Muniini K. Mulera
An old man’s crisis of patriotism
Posted Monday, February 4 2013 at 02:48
My elderly friend, a retired school teacher in Mparo, Rukiga, Kigezi, tosses and turns in his bed, his insomnia a consequence of many unanswered questions tagging at his heart.
What does it really mean to be a Ugandan citizen? Does he have the same rights and privileges as all these other people he reads and hears about?
For example, does all the stuff in the Constitution which talks about the right and duty to defend and resist any group of persons seeking to overthrow the established constitutional order really apply to him?
Would he not be whipped senseless if he tried to peacefully resist the plans by the current military rulers to overthrow the parliament of Uganda?
To think that his son gave everything in the struggle for freedom! He switches to more practical concerns as stories of the colonial and immediate post-colonial period flicker in and out of history’s mist.
His children attended school way back then at a cost that was so affordable that his teacher’s salary, supplemented with profits from his banana plantation enabled him to educate four of them and meet his other expenses. The bright fellows received the best education at two of the finest government secondary schools, before going on to the world-famous Makerere University, their entire stay paid for by the Uganda government.
Fifty years later, the old man hears from his neighbours and other acquaintances that their children cannot afford to go to college or university. Their examination results are so abysmal that they cannot compete with students from the rich-schools in the Kampala area.
The cycle of poverty which used to be broken by a good education is back in full swing in Kigezi. “I am sure this is the same story in every district in this country,” the old man mumbles.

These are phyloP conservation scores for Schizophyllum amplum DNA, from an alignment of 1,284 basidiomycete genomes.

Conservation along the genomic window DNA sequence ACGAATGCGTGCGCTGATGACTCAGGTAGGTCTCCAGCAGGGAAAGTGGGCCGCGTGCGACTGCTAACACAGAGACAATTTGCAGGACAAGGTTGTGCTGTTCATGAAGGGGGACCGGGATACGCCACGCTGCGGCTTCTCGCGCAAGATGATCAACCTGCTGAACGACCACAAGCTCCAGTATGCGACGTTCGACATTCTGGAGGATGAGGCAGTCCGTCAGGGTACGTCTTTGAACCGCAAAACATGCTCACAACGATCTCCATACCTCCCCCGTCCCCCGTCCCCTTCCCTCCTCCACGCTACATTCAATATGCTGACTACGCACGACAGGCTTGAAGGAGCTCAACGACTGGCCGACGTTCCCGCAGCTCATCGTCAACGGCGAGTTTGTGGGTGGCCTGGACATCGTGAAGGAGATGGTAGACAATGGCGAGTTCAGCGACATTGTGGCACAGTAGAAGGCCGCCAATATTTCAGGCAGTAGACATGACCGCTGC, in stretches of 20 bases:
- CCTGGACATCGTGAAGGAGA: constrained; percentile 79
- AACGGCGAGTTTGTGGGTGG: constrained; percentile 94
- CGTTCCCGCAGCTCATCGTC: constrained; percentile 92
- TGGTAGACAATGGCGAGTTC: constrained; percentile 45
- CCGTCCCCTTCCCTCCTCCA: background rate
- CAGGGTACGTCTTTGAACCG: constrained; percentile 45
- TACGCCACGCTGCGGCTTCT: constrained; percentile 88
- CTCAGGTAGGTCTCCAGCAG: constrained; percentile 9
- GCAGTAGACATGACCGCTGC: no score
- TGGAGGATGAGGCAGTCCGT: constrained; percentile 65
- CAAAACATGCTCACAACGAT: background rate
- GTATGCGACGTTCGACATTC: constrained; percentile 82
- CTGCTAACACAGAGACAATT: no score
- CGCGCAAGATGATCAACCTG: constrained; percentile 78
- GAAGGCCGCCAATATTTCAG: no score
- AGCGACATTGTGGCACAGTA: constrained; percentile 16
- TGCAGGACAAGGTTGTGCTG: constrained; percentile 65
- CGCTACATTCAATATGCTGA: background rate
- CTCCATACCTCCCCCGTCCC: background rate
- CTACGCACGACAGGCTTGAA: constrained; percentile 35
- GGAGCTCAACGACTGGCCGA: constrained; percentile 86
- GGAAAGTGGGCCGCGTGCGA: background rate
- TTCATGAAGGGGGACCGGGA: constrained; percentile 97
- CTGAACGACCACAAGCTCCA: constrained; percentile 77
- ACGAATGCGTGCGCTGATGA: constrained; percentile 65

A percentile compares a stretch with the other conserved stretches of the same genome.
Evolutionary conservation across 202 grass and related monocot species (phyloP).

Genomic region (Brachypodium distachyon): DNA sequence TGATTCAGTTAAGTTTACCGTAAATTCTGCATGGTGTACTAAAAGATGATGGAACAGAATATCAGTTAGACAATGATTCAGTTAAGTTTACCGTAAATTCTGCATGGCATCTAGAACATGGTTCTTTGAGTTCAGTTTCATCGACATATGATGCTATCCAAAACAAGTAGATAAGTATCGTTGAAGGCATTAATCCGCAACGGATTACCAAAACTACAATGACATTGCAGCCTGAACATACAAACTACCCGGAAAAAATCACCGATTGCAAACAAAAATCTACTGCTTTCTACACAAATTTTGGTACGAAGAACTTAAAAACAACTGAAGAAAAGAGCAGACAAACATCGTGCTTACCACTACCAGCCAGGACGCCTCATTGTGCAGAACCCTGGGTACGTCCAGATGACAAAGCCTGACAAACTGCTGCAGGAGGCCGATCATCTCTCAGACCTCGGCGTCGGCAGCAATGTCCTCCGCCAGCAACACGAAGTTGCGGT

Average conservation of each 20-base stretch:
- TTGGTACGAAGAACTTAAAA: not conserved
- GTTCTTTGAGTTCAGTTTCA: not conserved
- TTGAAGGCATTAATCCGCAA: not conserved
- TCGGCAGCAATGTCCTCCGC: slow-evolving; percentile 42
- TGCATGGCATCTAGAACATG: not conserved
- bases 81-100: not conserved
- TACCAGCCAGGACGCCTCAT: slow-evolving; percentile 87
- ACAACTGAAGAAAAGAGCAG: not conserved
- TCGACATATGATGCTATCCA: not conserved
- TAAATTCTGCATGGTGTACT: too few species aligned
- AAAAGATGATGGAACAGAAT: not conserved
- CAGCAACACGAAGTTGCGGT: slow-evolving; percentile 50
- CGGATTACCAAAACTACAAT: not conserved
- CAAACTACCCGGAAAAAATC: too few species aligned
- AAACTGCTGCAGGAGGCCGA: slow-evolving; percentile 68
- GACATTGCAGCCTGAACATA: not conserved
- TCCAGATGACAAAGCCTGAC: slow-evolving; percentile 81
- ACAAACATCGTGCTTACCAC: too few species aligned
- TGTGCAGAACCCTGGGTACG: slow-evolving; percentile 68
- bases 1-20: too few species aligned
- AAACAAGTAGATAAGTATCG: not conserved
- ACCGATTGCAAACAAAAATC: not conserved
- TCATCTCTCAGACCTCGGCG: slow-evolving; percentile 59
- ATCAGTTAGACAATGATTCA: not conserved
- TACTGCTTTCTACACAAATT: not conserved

Memories of free health care at Mparo Health Centre flood back, as though emerging from a smoky tunnel to a distant land. The care they enjoyed was better than that offered in many hospitals today. These days he does not even bother to go there. Why bother when he knows the answer: “The drugs are out of stock, Mzee.”
If consultation with other doctors was necessary in the old days, he was always assured of an affordable and predictable bus ride on a well-maintained road from Kangondo to the big town 50 km away where prompt and free medical attention awaited him at Kabale Hospital.
Now he does not even think about Kabale Hospital. Not even his enlarging prostate has persuaded him to take the trip to Kabale. He has no money to spare. Oh, there was a time when his efforts at banana farming benefited from free consultation with local agricultural and veterinary officers. He had free access to a weekly market at Kangondo where he could count on a moneyed local clientele, including the wives of miners who received regular remittances from their husbands at Kilembe Mines. Nowadays he is not sure how he survives.
He remembers the days when he was assured of justice and he felt that the government actually cared about him those days. Perhaps that is why he used to receive his salary on time. He did not enjoy paying the graduated taxes, of course, but he knew that the chiefs did not steal the money and that it was always put to good use for the common good.
Perhaps corruption existed back then. How come he had not heard of the word? How is it that he respected the elected officials and other big men? He could never have imagined any of the big men being sent to the “place with no fire” (prison).
The old man suddenly remembers a lecture he heard on radio a few months earlier. It was a monologue about patriotism. “Of course I know my duties as a citizen of Uganda,” he mumbles. “I respect the national symbols and the rights of others. I am always ready to do my part in the service of my community and my country.”